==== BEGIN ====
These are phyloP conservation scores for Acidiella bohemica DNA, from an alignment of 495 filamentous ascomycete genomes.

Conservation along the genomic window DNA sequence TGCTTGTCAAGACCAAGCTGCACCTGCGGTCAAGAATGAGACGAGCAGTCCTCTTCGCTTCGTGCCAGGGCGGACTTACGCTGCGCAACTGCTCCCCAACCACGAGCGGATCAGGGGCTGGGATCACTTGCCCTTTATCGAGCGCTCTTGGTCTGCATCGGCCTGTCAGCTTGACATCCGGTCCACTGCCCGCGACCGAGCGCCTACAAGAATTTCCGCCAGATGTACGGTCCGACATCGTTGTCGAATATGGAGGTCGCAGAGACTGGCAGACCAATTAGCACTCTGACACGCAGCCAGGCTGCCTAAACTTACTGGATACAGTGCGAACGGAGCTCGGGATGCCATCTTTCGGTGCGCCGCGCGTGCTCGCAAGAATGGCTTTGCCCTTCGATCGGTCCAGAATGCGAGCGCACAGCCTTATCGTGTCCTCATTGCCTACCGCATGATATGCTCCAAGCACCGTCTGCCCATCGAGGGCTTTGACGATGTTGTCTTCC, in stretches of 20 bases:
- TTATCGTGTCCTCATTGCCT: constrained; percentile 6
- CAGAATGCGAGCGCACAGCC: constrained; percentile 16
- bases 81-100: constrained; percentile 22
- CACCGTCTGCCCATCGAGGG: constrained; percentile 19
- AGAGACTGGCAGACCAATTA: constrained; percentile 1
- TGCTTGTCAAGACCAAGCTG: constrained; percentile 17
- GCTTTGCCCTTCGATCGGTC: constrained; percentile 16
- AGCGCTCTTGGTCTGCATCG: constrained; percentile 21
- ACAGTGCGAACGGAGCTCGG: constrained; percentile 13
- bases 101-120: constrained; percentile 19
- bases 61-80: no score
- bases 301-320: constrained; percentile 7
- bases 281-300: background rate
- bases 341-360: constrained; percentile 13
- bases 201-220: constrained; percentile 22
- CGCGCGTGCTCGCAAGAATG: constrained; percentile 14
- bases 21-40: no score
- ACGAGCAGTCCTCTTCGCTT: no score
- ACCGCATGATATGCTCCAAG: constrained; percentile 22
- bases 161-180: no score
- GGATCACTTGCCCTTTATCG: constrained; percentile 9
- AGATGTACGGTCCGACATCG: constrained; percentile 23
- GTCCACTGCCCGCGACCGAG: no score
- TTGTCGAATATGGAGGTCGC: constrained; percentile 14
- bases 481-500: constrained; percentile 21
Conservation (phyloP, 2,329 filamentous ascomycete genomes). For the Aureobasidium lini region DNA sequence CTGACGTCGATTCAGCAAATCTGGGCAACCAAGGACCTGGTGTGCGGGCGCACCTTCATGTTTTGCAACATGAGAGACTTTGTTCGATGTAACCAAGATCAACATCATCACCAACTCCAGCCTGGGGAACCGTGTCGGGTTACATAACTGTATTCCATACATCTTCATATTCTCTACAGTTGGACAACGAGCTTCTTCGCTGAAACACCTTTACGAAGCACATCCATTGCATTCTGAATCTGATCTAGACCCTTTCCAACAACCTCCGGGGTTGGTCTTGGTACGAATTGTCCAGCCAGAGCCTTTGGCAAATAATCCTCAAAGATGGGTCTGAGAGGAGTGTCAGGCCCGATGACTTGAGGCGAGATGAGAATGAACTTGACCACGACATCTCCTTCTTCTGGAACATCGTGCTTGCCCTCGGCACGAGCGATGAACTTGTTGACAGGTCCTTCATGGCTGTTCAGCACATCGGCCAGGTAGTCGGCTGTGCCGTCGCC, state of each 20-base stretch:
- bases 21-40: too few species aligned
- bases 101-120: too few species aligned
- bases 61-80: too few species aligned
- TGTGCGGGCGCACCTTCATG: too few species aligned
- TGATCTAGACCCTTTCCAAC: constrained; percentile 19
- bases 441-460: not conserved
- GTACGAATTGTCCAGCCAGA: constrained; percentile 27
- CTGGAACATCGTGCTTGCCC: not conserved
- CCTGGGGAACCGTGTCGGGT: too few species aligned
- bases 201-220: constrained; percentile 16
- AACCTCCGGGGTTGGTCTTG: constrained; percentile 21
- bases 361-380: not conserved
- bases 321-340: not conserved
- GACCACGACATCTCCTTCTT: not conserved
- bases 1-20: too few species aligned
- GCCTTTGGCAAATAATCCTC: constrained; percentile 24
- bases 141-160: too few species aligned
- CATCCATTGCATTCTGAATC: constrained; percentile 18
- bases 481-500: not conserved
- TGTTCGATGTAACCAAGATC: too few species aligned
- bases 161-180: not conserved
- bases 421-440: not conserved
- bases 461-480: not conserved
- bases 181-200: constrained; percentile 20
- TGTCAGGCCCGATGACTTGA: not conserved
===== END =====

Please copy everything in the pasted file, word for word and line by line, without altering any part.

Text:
These are phyloP conservation scores for Acidiella bohemica DNA, from an alignment of 495 filamentous ascomycete genomes.

Conservation along the genomic window DNA sequence TGCTTGTCAAGACCAAGCTGCACCTGCGGTCAAGAATGAGACGAGCAGTCCTCTTCGCTTCGTGCCAGGGCGGACTTACGCTGCGCAACTGCTCCCCAACCACGAGCGGATCAGGGGCTGGGATCACTTGCCCTTTATCGAGCGCTCTTGGTCTGCATCGGCCTGTCAGCTTGACATCCGGTCCACTGCCCGCGACCGAGCGCCTACAAGAATTTCCGCCAGATGTACGGTCCGACATCGTTGTCGAATATGGAGGTCGCAGAGACTGGCAGACCAATTAGCACTCTGACACGCAGCCAGGCTGCCTAAACTTACTGGATACAGTGCGAACGGAGCTCGGGATGCCATCTTTCGGTGCGCCGCGCGTGCTCGCAAGAATGGCTTTGCCCTTCGATCGGTCCAGAATGCGAGCGCACAGCCTTATCGTGTCCTCATTGCCTACCGCATGATATGCTCCAAGCACCGTCTGCCCATCGAGGGCTTTGACGATGTTGTCTTCC, in stretches of 20 bases:
- TTATCGTGTCCTCATTGCCT: constrained; percentile 6
- CAGAATGCGAGCGCACAGCC: constrained; percentile 16
- bases 81-100: constrained; percentile 22
- CACCGTCTGCCCATCGAGGG: constrained; percentile 19
- AGAGACTGGCAGACCAATTA: constrained; percentile 1
- TGCTTGTCAAGACCAAGCTG: constrained; percentile 17
- GCTTTGCCCTTCGATCGGTC: constrained; percentile 16
- AGCGCTCTTGGTCTGCATCG: constrained; percentile 21
- ACAGTGCGAACGGAGCTCGG: constrained; percentile 13
- bases 101-120: constrained; percentile 19
- bases 61-80: no score
- bases 301-320: constrained; percentile 7
- bases 281-300: background rate
- bases 341-360: constrained; percentile 13
- bases 201-220: constrained; percentile 22
- CGCGCGTGCTCGCAAGAATG: constrained; percentile 14
- bases 21-40: no score
- ACGAGCAGTCCTCTTCGCTT: no score
- ACCGCATGATATGCTCCAAG: constrained; percentile 22
- bases 161-180: no score
- GGATCACTTGCCCTTTATCG: constrained; percentile 9
- AGATGTACGGTCCGACATCG: constrained; percentile 23
- GTCCACTGCCCGCGACCGAG: no score
- TTGTCGAATATGGAGGTCGC: constrained; percentile 14
- bases 481-500: constrained; percentile 21
Conservation (phyloP, 2,329 filamentous ascomycete genomes). For the Aureobasidium lini region DNA sequence CTGACGTCGATTCAGCAAATCTGGGCAACCAAGGACCTGGTGTGCGGGCGCACCTTCATGTTTTGCAACATGAGAGACTTTGTTCGATGTAACCAAGATCAACATCATCACCAACTCCAGCCTGGGGAACCGTGTCGGGTTACATAACTGTATTCCATACATCTTCATATTCTCTACAGTTGGACAACGAGCTTCTTCGCTGAAACACCTTTACGAAGCACATCCATTGCATTCTGAATCTGATCTAGACCCTTTCCAACAACCTCCGGGGTTGGTCTTGGTACGAATTGTCCAGCCAGAGCCTTTGGCAAATAATCCTCAAAGATGGGTCTGAGAGGAGTGTCAGGCCCGATGACTTGAGGCGAGATGAGAATGAACTTGACCACGACATCTCCTTCTTCTGGAACATCGTGCTTGCCCTCGGCACGAGCGATGAACTTGTTGACAGGTCCTTCATGGCTGTTCAGCACATCGGCCAGGTAGTCGGCTGTGCCGTCGCC, state of each 20-base stretch:
- bases 21-40: too few species aligned
- bases 101-120: too few species aligned
- bases 61-80: too few species aligned
- TGTGCGGGCGCACCTTCATG: too few species aligned
- TGATCTAGACCCTTTCCAAC: constrained; percentile 19
- bases 441-460: not conserved
- GTACGAATTGTCCAGCCAGA: constrained; percentile 27
- CTGGAACATCGTGCTTGCCC: not conserved
- CCTGGGGAACCGTGTCGGGT: too few species aligned
- bases 201-220: constrained; percentile 16
- AACCTCCGGGGTTGGTCTTG: constrained; percentile 21
- bases 361-380: not conserved
- bases 321-340: not conserved
- GACCACGACATCTCCTTCTT: not conserved
- bases 1-20: too few species aligned
- GCCTTTGGCAAATAATCCTC: constrained; percentile 24
- bases 141-160: too few species aligned
- CATCCATTGCATTCTGAATC: constrained; percentile 18
- bases 481-500: not conserved
- TGTTCGATGTAACCAAGATC: too few species aligned
- bases 161-180: not conserved
- bases 421-440: not conserved
- bases 461-480: not conserved
- bases 181-200: constrained; percentile 20
- TGTCAGGCCCGATGACTTGA: not conserved